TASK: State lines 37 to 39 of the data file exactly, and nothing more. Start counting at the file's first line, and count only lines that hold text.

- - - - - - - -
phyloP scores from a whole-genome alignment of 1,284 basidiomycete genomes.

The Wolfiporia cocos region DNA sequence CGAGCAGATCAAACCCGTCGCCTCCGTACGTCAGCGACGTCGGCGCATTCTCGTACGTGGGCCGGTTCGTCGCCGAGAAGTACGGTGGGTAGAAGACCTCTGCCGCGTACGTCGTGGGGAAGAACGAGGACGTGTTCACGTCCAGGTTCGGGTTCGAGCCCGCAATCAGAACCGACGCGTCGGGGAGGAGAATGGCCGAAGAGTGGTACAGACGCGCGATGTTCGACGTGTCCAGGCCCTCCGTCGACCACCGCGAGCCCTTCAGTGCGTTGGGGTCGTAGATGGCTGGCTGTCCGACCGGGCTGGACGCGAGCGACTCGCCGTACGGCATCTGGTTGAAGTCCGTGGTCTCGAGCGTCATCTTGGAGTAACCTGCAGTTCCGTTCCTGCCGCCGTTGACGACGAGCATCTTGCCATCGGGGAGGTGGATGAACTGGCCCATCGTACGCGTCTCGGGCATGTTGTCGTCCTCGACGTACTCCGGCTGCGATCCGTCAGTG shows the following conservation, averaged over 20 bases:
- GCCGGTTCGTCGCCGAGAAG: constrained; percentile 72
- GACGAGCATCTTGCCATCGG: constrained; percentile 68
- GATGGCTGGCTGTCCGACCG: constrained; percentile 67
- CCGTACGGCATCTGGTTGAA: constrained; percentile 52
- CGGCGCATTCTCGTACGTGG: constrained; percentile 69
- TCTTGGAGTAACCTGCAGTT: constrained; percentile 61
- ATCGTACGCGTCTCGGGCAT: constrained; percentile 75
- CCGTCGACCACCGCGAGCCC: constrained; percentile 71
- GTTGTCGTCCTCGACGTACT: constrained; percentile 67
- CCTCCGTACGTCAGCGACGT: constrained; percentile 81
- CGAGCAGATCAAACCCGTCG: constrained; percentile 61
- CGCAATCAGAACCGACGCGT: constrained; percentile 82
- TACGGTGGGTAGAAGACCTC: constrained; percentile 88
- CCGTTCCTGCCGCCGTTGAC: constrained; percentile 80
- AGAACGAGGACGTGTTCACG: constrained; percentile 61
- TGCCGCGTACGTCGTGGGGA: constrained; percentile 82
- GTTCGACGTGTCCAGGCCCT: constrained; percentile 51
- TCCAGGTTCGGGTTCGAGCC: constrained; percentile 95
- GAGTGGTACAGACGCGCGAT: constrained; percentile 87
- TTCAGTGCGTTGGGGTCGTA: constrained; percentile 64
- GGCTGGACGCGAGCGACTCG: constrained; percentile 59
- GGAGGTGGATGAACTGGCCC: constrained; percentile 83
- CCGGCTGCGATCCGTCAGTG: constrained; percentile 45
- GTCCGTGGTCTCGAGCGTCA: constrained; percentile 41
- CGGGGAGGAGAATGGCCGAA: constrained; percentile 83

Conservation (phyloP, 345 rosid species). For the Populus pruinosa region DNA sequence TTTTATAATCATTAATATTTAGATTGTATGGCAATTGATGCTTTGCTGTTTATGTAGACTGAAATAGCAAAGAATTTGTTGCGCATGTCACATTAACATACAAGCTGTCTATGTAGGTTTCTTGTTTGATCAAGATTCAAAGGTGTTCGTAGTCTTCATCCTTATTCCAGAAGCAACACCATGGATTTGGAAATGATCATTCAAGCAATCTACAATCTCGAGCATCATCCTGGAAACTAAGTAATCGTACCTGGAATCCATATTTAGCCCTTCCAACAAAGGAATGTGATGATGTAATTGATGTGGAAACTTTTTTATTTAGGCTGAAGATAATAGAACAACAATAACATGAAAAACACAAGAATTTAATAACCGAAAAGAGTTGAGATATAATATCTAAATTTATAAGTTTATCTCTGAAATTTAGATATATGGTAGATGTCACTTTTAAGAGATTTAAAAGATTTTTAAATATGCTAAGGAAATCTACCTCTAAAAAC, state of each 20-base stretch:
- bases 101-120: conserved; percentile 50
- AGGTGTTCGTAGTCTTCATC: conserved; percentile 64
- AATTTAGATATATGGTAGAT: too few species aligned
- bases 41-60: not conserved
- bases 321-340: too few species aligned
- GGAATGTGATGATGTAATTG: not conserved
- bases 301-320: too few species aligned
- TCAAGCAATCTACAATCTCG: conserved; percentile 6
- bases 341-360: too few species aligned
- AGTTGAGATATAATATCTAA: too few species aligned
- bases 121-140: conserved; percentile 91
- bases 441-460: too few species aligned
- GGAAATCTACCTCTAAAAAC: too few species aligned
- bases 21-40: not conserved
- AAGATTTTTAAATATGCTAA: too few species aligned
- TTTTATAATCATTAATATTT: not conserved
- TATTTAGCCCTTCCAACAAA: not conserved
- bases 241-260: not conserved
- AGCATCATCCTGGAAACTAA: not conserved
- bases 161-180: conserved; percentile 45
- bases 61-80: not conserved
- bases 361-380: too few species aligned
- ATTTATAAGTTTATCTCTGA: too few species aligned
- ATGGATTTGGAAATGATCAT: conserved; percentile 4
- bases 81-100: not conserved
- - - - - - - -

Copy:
- bases 341-360: too few species aligned
- AGTTGAGATATAATATCTAA: too few species aligned
- bases 121-140: conserved; percentile 91